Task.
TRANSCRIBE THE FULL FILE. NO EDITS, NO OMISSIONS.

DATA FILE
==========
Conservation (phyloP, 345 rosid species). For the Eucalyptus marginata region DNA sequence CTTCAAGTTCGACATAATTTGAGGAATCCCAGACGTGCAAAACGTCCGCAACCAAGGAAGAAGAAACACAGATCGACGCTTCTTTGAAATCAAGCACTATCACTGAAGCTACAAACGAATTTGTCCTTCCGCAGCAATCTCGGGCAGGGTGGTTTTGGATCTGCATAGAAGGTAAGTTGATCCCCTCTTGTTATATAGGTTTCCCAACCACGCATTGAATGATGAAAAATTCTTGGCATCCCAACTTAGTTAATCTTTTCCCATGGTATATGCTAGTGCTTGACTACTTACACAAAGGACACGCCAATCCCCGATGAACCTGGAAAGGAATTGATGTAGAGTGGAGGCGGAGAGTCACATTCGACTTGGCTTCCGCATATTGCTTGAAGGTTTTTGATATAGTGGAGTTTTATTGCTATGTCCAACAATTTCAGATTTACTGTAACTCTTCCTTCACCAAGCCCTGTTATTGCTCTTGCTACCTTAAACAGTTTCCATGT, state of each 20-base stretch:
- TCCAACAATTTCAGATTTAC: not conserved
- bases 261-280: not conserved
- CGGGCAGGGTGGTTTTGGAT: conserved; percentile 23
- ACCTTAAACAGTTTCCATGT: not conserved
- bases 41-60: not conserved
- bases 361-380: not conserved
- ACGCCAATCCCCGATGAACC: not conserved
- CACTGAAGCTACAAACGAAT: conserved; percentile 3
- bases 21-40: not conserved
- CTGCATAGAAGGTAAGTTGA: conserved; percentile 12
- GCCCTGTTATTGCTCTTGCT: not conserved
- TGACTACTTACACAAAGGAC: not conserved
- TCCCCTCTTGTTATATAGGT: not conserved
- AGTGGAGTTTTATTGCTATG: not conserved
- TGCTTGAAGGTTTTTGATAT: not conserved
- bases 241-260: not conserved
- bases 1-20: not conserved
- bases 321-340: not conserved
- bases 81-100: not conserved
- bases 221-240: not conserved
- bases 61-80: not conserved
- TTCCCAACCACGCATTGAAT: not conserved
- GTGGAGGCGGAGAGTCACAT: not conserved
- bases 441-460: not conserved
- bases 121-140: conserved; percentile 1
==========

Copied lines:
Conservation (phyloP, 345 rosid species). For the Eucalyptus marginata region DNA sequence CTTCAAGTTCGACATAATTTGAGGAATCCCAGACGTGCAAAACGTCCGCAACCAAGGAAGAAGAAACACAGATCGACGCTTCTTTGAAATCAAGCACTATCACTGAAGCTACAAACGAATTTGTCCTTCCGCAGCAATCTCGGGCAGGGTGGTTTTGGATCTGCATAGAAGGTAAGTTGATCCCCTCTTGTTATATAGGTTTCCCAACCACGCATTGAATGATGAAAAATTCTTGGCATCCCAACTTAGTTAATCTTTTCCCATGGTATATGCTAGTGCTTGACTACTTACACAAAGGACACGCCAATCCCCGATGAACCTGGAAAGGAATTGATGTAGAGTGGAGGCGGAGAGTCACATTCGACTTGGCTTCCGCATATTGCTTGAAGGTTTTTGATATAGTGGAGTTTTATTGCTATGTCCAACAATTTCAGATTTACTGTAACTCTTCCTTCACCAAGCCCTGTTATTGCTCTTGCTACCTTAAACAGTTTCCATGT, state of each 20-base stretch:
- TCCAACAATTTCAGATTTAC: not conserved
- bases 261-280: not conserved
- CGGGCAGGGTGGTTTTGGAT: conserved; percentile 23
- ACCTTAAACAGTTTCCATGT: not conserved
- bases 41-60: not conserved
- bases 361-380: not conserved
- ACGCCAATCCCCGATGAACC: not conserved
- CACTGAAGCTACAAACGAAT: conserved; percentile 3
- bases 21-40: not conserved
- CTGCATAGAAGGTAAGTTGA: conserved; percentile 12
- GCCCTGTTATTGCTCTTGCT: not conserved
- TGACTACTTACACAAAGGAC: not conserved
- TCCCCTCTTGTTATATAGGT: not conserved
- AGTGGAGTTTTATTGCTATG: not conserved
- TGCTTGAAGGTTTTTGATAT: not conserved
- bases 241-260: not conserved
- bases 1-20: not conserved
- bases 321-340: not conserved
- bases 81-100: not conserved
- bases 221-240: not conserved
- bases 61-80: not conserved
- TTCCCAACCACGCATTGAAT: not conserved
- GTGGAGGCGGAGAGTCACAT: not conserved
- bases 441-460: not conserved
- bases 121-140: conserved; percentile 1